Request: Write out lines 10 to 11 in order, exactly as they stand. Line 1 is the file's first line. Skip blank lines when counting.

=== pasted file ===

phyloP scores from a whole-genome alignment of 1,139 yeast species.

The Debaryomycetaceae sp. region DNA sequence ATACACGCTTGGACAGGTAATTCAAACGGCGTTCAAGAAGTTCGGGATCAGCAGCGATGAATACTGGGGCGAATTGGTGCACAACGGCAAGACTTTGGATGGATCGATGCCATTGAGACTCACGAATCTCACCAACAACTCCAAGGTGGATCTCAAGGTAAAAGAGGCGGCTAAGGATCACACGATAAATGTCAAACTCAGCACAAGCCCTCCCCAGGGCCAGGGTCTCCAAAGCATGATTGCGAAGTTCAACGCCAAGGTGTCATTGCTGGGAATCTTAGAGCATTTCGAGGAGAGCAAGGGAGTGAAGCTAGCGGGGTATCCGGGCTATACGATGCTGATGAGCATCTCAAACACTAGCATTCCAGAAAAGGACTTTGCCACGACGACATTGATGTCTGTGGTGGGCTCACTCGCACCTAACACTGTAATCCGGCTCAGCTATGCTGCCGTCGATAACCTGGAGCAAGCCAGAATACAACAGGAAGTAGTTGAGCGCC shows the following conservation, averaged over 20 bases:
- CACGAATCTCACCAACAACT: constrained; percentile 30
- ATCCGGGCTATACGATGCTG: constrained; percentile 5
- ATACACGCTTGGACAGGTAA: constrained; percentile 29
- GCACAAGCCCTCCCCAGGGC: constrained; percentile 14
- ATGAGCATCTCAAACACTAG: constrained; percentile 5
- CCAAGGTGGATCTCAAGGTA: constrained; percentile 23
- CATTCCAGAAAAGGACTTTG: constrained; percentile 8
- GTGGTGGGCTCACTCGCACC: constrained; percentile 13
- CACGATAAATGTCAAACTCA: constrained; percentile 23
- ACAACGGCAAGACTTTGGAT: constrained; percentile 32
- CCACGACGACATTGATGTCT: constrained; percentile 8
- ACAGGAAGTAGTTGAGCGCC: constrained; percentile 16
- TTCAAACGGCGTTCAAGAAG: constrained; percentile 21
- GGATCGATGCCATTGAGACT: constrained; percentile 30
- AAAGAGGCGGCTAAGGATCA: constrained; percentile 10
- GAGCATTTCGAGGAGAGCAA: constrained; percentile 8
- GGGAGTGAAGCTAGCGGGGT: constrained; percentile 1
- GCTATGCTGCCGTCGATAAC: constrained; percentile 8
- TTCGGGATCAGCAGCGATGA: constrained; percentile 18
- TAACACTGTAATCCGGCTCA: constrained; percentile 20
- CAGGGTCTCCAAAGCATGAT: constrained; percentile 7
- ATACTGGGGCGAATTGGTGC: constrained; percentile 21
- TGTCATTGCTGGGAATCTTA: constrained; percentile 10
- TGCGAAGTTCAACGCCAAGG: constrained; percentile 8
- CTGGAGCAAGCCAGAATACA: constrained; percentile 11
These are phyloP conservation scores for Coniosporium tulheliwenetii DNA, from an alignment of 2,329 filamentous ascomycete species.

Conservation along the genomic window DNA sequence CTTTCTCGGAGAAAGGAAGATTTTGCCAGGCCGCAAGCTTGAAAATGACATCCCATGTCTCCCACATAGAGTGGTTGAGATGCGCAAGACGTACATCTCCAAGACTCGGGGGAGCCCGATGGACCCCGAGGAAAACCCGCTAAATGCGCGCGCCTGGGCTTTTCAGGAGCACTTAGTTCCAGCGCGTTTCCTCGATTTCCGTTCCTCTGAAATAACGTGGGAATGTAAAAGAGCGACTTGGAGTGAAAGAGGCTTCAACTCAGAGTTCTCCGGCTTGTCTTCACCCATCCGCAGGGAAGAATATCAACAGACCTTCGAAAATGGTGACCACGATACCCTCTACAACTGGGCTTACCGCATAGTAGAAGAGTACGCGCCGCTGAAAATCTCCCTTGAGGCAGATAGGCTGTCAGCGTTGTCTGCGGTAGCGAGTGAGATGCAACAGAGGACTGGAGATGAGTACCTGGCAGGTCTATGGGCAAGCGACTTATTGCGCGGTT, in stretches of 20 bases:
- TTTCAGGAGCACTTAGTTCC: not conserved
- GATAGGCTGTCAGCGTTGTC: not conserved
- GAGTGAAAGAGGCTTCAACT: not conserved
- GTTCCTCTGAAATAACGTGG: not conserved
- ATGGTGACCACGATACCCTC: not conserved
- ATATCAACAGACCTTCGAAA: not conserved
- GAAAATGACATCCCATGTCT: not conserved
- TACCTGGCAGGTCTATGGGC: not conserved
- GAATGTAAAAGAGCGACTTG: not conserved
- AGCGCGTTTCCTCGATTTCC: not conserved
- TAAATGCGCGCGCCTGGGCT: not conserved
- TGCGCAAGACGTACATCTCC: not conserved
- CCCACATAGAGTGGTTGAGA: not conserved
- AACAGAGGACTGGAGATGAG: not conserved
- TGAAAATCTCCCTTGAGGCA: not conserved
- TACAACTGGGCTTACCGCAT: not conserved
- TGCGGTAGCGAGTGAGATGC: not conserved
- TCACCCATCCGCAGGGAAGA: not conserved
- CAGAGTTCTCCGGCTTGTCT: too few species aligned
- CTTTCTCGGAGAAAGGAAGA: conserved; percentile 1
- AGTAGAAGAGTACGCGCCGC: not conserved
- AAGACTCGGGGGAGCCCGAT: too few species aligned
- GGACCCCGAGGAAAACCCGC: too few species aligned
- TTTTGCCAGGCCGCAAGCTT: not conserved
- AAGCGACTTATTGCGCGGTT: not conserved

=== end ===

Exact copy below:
- GTGGTGGGCTCACTCGCACC: constrained; percentile 13
- CACGATAAATGTCAAACTCA: constrained; percentile 23